The Tragedy, the Priest, and the Painting

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The internationally renowned painter, Ruth Mayer, has just finished what is shaping up to be a hallmark painting of the life of Pope John Paul II, and there is an amazing story of tragedy and compassion behind this work of art.

“It is not a frequent event in history that an artist is chosen to paint a Pope. The American Artist by birth, Ruth Mayer, is commissioned to paint Pope John Paul II. However, the selection process was not as most would suspect. There was no panel that convened or decided who would paint the Pope. Rather, the events of life, behaving more in the fashion of a serendipitous movement of spirit serving purposes unknown to become, arose to silently trumpet an inspired calling, absent the pre-direction of men.”

RD Holden


The internationally renowned painter, Ruth Mayer, has just finished what is shaping up to be a hallmark painting of the life of Pope John Paul II, and there is an amazing story of tragedy and compassion behind this work of art. Here is the still unfolding story, as told to me by Fr. Andrew Sullivan. He is the Catholic priest from Rome who was moved to approach the American Master Artist Ruth Mayer to commission her to paint the life of Pope John Paul II. Without hesitation, with a big heart and a glimmer of adventure in her eye, she agreed.

For those who have faith, the following story is one of God’s awesome providence. For those without faith, there’s no adequate explanation of how so much good can come from a great tragedy. Those involved believe God chose Ruth to do this painting long ago. Knowing so well how generously He had gifted Ruth and for what purpose, He saved this special painting for her hand. This would explain the roundabout way two priests from Rome, carrying letters from the Pope’s personal secretary and seven cardinals, unexpectedly showed up on her doorstep with a special mission for her.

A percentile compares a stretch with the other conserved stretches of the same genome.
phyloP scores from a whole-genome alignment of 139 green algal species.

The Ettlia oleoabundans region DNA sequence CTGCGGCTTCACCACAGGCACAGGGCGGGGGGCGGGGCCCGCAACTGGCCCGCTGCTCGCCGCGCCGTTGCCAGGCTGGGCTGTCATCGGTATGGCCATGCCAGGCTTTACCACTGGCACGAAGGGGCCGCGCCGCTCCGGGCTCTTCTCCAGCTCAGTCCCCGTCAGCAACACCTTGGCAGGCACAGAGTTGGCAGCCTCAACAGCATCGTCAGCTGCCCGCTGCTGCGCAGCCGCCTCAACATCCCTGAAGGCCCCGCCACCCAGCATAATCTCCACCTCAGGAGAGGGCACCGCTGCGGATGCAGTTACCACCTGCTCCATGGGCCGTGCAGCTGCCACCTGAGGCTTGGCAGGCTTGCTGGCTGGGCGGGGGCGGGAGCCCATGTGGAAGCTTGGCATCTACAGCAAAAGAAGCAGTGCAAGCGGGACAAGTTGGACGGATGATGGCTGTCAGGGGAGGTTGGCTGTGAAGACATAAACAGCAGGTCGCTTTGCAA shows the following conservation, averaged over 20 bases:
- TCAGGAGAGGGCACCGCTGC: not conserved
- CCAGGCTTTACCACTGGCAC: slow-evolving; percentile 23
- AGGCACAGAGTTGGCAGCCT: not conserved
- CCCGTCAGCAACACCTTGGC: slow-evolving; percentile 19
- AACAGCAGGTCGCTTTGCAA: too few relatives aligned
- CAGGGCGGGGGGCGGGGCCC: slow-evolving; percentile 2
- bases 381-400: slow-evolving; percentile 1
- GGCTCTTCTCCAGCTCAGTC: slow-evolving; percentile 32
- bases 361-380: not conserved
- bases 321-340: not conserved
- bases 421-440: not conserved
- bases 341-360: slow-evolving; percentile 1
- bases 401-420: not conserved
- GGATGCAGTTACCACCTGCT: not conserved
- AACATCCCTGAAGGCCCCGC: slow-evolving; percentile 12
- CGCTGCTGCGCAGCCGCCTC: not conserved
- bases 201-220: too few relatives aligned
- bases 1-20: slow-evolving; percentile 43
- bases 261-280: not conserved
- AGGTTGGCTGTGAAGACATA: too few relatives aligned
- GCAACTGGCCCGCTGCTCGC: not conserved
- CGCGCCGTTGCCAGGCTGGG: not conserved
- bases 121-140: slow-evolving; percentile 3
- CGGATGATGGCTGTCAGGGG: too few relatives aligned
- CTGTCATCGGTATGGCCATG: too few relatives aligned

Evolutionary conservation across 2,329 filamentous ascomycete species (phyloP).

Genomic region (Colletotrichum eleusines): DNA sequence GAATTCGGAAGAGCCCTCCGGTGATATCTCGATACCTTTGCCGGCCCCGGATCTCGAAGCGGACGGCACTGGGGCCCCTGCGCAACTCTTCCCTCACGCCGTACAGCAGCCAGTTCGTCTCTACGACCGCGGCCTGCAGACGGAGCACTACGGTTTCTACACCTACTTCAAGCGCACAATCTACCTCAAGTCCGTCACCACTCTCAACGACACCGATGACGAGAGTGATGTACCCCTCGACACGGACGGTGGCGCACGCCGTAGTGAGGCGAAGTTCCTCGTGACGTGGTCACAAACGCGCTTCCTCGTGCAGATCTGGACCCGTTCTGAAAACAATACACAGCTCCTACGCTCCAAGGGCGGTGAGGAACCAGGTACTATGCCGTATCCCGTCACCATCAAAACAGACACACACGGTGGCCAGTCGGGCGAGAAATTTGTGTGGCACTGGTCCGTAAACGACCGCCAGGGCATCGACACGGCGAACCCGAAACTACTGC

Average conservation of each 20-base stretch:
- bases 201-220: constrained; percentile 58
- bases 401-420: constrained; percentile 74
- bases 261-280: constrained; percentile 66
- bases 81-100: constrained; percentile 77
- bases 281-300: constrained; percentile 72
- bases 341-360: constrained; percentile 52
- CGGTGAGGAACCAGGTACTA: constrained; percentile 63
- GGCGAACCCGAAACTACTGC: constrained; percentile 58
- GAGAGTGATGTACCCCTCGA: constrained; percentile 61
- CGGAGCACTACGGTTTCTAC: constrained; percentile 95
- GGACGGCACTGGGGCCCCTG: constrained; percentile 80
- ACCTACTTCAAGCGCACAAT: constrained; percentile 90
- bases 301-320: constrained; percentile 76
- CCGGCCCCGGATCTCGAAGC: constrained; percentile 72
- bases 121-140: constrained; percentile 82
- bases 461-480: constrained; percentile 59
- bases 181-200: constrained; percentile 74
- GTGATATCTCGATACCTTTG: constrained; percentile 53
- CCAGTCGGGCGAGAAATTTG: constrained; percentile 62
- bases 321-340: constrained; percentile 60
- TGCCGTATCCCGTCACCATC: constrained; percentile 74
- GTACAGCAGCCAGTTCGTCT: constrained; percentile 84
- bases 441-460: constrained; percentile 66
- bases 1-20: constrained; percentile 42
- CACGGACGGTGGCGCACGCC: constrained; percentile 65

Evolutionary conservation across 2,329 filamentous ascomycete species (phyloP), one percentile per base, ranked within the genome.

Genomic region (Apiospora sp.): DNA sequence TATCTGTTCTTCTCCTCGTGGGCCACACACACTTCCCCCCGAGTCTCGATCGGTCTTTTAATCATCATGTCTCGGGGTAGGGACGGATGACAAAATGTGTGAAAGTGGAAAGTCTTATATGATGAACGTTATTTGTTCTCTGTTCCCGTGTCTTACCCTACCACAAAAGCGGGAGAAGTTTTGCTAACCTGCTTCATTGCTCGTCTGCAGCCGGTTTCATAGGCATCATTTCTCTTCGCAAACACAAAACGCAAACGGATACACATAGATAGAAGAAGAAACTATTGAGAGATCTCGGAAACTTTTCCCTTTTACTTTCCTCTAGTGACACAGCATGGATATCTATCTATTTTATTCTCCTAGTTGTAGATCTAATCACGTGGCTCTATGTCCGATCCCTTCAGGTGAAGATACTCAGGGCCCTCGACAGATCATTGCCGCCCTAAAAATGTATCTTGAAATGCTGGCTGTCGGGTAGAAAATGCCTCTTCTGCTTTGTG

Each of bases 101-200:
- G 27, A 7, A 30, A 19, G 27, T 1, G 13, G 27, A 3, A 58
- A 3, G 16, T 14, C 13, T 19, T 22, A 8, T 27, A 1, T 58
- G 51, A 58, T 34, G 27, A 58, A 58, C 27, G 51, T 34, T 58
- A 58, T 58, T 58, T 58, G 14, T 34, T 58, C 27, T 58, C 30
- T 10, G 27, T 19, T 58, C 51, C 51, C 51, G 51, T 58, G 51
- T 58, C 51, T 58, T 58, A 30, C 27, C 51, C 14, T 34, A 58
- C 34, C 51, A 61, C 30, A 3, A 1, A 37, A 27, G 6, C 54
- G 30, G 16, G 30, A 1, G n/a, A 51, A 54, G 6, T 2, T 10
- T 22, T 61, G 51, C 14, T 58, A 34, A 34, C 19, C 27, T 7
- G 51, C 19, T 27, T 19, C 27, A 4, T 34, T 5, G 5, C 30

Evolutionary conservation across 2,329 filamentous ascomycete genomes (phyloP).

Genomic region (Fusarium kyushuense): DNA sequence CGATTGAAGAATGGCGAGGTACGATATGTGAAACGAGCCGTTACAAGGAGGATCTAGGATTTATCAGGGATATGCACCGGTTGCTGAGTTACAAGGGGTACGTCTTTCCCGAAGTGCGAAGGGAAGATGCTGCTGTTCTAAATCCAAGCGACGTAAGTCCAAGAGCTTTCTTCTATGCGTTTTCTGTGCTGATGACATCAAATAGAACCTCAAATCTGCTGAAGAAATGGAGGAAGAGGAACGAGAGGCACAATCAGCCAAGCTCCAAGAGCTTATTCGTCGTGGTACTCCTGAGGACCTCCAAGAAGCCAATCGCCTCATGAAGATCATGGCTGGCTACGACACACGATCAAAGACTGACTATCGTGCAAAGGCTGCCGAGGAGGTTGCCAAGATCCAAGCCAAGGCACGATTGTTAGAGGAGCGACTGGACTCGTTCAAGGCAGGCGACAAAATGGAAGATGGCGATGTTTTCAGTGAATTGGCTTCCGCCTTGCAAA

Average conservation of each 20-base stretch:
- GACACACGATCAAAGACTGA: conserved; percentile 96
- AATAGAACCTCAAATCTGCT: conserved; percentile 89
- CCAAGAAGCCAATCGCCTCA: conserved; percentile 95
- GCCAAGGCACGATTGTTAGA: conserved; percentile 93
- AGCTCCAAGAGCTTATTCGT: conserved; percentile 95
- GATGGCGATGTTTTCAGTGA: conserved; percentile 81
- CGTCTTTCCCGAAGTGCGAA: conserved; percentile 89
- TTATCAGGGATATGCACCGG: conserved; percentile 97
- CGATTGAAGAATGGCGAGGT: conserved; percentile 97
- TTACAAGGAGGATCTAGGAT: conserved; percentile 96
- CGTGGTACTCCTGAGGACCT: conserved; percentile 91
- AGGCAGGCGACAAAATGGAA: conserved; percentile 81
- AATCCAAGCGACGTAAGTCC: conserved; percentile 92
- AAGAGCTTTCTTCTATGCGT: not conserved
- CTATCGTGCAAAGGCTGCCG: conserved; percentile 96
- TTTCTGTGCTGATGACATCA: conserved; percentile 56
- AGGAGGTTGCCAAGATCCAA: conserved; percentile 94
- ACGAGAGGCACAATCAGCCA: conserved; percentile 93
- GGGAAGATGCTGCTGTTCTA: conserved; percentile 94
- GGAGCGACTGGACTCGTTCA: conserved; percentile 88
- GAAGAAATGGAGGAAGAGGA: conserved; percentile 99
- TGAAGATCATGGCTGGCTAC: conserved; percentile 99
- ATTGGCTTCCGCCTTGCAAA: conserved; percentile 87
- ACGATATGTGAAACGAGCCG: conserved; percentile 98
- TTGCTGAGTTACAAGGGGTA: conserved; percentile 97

This story flows from the mysterious power hidden in a simple act of compassion. It is like a stone plunging into the water radiating endless ripples of good things for others. In this case, a priest’s simple act of befriending a girl named Kathy in her moment of crisis will end up spreading thousands of ripples of compassion to thousands of children throughout the world.

Consider that when Pope John Paul II was a nine-year-old boy, he lost his mother and received a priest’s compassion. This act has permeated his entire life, eventually moving him to do great things for others. It formed a man who has traveled almost a million miles to bring faith and hope to others. No man in the history of the world has personally encountered and preached to so many as Pope John Paul II. And from where did such a circle of blessings spread across the world, but from a tragedy and a priest.

This Man Karol – Pope John Paul II

In 1986 Fr. Sullivan met the man of the painting, Pope John Paul II. From this encounter, three things still echo in his memory. “The first is that Pope John Paul II had calloused hands and a strong handshake. He must have known hard labor,” thought Fr. Sullivan, not yet knowing the details of the Pope’s personal history. “The second thing is that he was joyful and had a good sense of humor. But this wasn’t a rushed kind of smile temporarily endured for a photo. It was a presence of genuine happiness and security about life that overflowed to everyone present. The third thing is that when this man of importance began to converse with you, he gave you his total attention and made you the important one. His concern for you was focused and undivided. He was not in a rush. He was not distracted with other business. Once he turned to you, it seemed that you were all that mattered to him.”